Richard Hackett: 'How do cheap maize imports tally with our 'grass-based' farming image?'
I began last month's article by commenting how spring has taken off in a big way. Things have dramatically slowed down since with Mother Nature intervening, as she so often does, to balance out the season.
It's the first time since the 2018/19 crops have been sown that they in any way look haggard and rough.
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They had been sown, established, over-wintered and developed in near ideal temperature and moisture conditions.
Suddenly, the turn for the worse in the weather - coupled in some cases with some overzealous applications of plant growth regulator and fungicides - means there has been a significant shock to the system; but it's not time to panic as yet. A rule of thumb is that a crop doesn't 'have' to look well until the flag leaves have emerged.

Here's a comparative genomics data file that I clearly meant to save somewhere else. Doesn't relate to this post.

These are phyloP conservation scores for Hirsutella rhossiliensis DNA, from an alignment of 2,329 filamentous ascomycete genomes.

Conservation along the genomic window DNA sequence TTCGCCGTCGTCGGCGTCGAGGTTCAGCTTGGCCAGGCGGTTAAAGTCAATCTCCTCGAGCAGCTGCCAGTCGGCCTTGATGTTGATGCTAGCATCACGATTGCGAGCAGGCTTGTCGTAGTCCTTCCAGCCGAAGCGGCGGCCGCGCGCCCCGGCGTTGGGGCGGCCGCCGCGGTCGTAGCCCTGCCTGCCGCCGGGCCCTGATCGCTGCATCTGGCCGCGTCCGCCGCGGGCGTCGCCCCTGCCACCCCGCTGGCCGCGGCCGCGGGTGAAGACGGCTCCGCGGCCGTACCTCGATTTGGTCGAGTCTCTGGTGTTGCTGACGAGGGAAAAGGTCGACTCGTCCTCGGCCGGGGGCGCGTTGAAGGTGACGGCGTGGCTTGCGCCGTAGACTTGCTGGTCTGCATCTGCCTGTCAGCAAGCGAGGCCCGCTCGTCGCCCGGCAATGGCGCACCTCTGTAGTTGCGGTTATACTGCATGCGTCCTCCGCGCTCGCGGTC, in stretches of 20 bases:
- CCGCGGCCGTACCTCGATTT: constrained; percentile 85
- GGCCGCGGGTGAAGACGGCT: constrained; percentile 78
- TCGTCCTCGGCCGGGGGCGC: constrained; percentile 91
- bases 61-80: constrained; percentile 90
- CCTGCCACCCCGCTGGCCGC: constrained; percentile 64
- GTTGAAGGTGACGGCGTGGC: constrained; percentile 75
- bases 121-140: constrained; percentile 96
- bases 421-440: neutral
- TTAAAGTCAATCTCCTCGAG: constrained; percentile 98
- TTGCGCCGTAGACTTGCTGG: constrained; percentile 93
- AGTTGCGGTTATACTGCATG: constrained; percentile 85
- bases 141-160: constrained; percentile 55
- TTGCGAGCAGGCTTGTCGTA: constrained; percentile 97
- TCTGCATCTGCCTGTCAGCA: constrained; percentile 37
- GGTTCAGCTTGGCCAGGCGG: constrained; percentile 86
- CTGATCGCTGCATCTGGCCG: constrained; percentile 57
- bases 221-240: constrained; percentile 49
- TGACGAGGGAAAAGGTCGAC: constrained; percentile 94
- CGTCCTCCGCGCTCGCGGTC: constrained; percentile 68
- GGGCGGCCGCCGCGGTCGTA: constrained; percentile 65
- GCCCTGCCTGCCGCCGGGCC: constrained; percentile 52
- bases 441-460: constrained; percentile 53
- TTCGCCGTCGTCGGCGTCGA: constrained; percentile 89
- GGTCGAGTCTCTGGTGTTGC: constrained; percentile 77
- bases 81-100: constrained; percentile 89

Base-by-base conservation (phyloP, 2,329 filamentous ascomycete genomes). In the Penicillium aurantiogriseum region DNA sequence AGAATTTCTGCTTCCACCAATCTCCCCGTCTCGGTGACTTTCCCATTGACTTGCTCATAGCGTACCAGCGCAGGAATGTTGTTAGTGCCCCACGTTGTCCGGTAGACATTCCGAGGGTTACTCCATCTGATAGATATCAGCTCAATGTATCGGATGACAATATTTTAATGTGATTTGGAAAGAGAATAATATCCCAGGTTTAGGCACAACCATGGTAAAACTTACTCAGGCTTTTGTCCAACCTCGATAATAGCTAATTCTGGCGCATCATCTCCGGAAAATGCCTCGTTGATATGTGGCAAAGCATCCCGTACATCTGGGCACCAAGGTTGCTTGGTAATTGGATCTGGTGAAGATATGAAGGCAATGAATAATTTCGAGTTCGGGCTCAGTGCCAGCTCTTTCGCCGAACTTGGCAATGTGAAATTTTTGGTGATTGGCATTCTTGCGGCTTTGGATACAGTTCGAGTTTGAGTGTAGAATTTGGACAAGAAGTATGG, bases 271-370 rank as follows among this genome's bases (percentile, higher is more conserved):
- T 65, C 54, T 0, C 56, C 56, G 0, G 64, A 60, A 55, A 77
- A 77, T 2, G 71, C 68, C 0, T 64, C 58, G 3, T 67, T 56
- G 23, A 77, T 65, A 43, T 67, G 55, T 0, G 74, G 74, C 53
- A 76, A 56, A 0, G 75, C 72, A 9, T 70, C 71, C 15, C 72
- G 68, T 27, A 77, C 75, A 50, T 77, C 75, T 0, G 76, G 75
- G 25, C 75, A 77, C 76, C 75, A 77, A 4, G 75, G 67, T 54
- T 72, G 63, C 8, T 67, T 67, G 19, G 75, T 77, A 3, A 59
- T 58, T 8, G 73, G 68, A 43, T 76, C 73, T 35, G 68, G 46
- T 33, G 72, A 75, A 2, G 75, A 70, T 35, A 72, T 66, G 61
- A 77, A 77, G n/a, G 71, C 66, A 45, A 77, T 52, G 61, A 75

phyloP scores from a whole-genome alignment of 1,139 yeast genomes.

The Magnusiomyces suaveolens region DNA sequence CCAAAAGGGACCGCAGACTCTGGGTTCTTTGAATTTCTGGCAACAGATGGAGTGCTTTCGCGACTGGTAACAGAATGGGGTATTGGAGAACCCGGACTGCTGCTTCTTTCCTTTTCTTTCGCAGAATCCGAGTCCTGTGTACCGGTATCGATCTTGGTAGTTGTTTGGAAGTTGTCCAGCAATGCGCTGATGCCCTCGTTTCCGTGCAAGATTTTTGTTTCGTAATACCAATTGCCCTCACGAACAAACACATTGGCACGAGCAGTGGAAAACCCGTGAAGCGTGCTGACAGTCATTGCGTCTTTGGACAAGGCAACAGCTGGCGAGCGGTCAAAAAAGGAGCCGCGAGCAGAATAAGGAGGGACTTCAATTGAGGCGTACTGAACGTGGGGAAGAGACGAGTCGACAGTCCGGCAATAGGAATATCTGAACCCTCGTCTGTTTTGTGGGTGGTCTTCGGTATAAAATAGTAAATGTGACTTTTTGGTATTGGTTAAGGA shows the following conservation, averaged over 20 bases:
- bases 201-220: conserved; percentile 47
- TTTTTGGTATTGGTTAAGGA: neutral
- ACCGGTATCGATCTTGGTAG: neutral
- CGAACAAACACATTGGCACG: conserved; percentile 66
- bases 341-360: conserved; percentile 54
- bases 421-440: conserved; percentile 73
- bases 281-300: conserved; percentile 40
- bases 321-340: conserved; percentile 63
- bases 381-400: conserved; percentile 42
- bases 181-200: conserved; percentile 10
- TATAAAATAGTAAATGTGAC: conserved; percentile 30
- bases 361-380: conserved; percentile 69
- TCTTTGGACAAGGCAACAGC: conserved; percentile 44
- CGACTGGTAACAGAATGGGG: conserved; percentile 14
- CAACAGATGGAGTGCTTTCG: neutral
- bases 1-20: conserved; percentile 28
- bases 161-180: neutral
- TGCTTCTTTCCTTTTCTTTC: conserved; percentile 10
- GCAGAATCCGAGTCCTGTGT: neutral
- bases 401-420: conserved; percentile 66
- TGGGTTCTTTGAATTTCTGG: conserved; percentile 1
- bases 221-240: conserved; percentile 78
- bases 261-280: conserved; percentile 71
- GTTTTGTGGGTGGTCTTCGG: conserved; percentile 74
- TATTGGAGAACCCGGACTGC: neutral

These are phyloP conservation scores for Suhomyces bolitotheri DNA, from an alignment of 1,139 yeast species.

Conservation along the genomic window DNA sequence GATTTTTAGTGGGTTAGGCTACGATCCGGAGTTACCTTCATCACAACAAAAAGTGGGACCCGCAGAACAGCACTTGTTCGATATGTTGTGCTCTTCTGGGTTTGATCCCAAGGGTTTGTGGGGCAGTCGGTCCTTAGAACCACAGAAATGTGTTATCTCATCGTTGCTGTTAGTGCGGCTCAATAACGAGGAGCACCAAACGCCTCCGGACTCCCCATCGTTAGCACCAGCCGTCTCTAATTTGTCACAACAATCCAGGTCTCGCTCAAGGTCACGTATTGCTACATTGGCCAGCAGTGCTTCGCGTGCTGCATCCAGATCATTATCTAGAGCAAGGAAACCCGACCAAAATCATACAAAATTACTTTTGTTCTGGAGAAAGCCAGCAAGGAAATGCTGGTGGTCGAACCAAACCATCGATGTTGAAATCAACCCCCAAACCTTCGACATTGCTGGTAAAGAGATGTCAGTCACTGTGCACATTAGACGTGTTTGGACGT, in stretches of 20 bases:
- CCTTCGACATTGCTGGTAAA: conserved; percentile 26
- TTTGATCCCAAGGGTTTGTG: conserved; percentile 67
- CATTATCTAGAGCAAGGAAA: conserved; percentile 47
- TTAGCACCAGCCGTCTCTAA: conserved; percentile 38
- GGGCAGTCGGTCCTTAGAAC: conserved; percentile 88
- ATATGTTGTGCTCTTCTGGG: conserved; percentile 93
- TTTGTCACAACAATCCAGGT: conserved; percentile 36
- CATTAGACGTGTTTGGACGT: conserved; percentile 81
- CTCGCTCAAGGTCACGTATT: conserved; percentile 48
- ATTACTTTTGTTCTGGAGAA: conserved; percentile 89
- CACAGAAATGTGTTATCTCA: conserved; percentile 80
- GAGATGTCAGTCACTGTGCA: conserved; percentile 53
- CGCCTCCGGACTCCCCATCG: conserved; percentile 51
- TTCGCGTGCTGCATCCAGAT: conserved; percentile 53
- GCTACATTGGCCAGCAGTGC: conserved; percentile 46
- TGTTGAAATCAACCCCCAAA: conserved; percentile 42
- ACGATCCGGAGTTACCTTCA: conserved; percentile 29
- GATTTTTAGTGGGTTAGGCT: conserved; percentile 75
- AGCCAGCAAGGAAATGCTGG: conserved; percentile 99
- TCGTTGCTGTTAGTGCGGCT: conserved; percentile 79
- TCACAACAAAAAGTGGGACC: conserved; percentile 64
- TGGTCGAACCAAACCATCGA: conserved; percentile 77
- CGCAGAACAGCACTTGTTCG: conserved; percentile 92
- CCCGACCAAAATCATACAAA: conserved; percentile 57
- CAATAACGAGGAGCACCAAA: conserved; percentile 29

Crops are bang on target as to where they should be at this time of year. There is plenty of time for the weather to improve and for new leaves to emerge and re-establish the potential they were showing for the upcoming harvest.
However, it's on that front that the main worry is. Last year produced the smallest national grain harvest in 23 years.
In contrast, the national livestock population is on the increase, especially the population of dairy cows.
Last autumn we had a 'call to arms' to gather fodder for the upcoming winter, with plenty of hyperbole about what tillage farmers should be doing to come to the aid of the stricken dairy farmer in particular.